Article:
Wednesday, November 07, 2012


A St. Thomas University law professor has written a provocative essay which argues that bystanders who fail to help others should face criminal charges. 
shouldn't the law require us to render aid to children if their lives are endangered in Florida?
Van Gogh, Two Children
What set him off is the true story of two children's lives lost needlessly to hurricane Sandy when they were caught in fast moving waters as their car stalled even while their mother begged neighbors for help. 

The neighbors did nothing though they could easily have saved the two toddlers with no risk to themselves. Clearwater Criminal Lawyers note that the neighbors can't be prosecuted because of the "no duty" rule which states that people are not required to help others.
Here are whittled down portions of the professor's essay:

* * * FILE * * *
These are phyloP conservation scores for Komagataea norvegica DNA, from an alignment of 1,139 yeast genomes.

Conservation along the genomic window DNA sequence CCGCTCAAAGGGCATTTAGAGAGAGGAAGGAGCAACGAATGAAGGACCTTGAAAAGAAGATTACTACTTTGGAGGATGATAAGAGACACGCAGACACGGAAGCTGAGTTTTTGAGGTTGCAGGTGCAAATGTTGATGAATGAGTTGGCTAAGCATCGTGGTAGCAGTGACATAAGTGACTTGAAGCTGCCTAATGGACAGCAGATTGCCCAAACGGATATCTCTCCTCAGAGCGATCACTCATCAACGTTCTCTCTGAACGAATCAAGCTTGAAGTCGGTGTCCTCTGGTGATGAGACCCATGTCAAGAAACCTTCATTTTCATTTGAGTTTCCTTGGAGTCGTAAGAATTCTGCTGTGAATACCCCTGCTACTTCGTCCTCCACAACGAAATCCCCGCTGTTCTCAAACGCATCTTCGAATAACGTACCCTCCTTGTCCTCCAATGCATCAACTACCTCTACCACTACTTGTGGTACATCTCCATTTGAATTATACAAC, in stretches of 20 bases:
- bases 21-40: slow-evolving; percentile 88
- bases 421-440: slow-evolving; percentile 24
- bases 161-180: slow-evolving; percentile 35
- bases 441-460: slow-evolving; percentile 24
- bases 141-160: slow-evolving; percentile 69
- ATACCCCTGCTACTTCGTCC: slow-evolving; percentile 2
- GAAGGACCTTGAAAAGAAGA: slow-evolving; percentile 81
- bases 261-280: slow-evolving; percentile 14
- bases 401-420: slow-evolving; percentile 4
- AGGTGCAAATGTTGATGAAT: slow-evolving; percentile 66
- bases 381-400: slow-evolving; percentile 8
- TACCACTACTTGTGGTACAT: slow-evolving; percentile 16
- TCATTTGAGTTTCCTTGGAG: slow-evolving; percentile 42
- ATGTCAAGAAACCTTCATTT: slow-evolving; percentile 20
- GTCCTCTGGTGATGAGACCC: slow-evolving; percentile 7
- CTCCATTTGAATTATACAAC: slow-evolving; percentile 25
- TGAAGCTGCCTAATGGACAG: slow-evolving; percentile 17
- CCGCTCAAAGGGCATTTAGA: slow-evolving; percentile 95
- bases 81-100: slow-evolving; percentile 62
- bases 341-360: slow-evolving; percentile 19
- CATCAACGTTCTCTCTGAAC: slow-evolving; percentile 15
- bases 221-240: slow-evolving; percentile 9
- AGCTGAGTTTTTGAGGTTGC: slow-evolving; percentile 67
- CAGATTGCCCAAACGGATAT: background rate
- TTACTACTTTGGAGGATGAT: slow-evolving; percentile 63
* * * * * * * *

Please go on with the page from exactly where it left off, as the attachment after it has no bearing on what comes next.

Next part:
The “no duty” rule can be traced to the spirit of rugged capitalist individualism, the Darwinist idea that the common good is advanced through the struggles of selfish individuals...One defense of the no-duty rule is that common law exists to prevent people from harming one another, not to compel people to help one another. But modestly impinging on the individual freedom to do nothing seems reasonable when a life hangs in the balance...
A duty to help would not require bystanders to endanger themselves or provide help beyond their abilities; it could simply require warning someone of imminent danger or calling 911. It wouldn’t bring back the two boys, but ... to accept our fundamental moral duty to help those in grave peril.

My first reaction, like yours my crazed reader, is to throw him a brick. Yet on second thought don't we want to live in a society where the law supports morality, a place where moral cues can be obtained from what we as a society outlaw? Could there be anything more amoral than a society that allows anyone to stand by as children die? 
With some derision a Clearwater Criminal Defense Attorney recently noted the new law in Florida making it a Felony not to report suspected child abuse. How can this new law be squared in allowing people to watch children die without being a good samaritan by at least calling 911 and not facing some criminal consequences? To be effective criminal law must be reasonable, but is should also be consistent.